While Khoshnood understands that the report might not immediately cause a change in policy, he remains optimistic about the research that his team conducts. 

“We do however know that such evidence-based reports do not always “translate” into appropriate policy and practice changes,” Khoshnood wrote to the News. “This is a challenge that public health academicians typically experience on many topics, but regardless of this challenge, we will do our best.”

Since the report’s release, it has been cited by Vice President Kamala Harris and Secretary of State Anthony Blinken in calls to investigate atrocities committed in Ukraine. 

A State Department press release on the report declared the relocation network a “grave breach of the Fourth Geneva Convention” and called for Russia to “immediately halt” transfers and deportation, to return children to their families, to provide registration lists of the children and to grant access to outside independent observers to the network’s facilities.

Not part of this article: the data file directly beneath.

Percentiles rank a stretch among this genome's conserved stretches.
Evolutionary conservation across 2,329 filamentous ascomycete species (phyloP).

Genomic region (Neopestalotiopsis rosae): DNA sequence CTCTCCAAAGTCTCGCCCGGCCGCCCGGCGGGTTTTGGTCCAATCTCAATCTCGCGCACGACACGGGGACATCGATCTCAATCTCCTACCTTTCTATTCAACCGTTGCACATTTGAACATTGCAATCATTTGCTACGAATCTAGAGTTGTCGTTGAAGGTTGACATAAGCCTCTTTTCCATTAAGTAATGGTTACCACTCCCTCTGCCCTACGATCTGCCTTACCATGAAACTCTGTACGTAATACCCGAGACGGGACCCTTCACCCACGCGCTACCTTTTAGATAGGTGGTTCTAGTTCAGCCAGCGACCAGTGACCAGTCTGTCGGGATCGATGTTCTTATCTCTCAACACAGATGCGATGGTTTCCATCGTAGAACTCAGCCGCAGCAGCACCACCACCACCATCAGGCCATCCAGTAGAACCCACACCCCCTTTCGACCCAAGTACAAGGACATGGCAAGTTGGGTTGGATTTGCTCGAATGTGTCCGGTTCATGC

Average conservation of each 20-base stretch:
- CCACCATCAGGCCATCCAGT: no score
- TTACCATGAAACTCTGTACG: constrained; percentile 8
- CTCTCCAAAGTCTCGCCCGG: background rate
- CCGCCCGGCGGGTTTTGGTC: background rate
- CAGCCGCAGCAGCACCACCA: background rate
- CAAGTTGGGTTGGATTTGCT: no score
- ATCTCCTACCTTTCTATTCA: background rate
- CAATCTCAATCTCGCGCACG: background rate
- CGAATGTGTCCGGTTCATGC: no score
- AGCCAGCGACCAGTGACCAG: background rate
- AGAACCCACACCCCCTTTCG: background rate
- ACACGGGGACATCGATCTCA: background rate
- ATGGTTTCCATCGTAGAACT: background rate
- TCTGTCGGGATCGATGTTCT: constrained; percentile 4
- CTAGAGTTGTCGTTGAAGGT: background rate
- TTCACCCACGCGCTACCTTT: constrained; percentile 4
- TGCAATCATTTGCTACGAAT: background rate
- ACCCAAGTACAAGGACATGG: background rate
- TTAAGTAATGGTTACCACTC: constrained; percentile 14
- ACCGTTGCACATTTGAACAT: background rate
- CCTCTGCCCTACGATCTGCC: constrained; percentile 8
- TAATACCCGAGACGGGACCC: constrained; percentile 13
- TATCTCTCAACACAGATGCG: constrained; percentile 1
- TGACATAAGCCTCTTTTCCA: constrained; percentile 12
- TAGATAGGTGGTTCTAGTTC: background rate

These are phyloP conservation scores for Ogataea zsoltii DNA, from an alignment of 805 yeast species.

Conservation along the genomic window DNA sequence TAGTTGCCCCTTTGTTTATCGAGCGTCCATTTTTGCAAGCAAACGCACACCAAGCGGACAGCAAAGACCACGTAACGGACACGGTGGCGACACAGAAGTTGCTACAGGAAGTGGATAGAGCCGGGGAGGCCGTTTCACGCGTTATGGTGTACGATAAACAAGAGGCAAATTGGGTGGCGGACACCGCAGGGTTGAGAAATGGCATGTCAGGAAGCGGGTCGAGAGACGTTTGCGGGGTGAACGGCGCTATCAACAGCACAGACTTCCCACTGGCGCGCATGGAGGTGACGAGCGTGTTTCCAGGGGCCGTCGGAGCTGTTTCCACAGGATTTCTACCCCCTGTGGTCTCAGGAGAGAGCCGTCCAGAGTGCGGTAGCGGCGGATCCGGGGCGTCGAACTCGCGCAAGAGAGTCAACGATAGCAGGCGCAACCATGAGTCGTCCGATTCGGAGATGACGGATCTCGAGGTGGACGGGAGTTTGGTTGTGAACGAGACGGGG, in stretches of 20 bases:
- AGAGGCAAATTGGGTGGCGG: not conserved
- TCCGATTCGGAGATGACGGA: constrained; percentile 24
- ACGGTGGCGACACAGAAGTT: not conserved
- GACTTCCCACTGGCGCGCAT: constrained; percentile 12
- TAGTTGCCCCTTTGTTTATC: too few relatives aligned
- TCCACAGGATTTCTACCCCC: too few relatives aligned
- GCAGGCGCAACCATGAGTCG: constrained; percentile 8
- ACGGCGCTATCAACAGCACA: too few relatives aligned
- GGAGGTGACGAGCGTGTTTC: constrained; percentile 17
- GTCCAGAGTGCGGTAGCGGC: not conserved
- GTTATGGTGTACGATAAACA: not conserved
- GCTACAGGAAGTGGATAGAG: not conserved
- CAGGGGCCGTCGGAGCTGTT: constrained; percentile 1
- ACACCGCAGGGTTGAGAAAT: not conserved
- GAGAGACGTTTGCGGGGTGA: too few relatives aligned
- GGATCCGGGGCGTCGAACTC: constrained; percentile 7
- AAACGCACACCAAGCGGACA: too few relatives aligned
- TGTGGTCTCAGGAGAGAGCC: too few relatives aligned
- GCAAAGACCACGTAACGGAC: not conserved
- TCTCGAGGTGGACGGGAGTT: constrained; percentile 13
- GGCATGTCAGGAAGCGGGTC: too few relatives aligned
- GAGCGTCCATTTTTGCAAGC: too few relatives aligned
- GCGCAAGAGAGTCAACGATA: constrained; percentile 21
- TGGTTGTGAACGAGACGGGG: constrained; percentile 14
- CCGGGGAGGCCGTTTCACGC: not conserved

The Conflict Observatory was announced by the State Department on May 17, 2022.

Giri Viswanathan is a Science and Technology editor for the News. Previously, he covered the Yale School of Public Health and was also a Photography Editor. Originally from Pittsburgh, PA, Giri is a junior in Timothy Dwight College majoring in Global Affairs as a Global Health Scholar.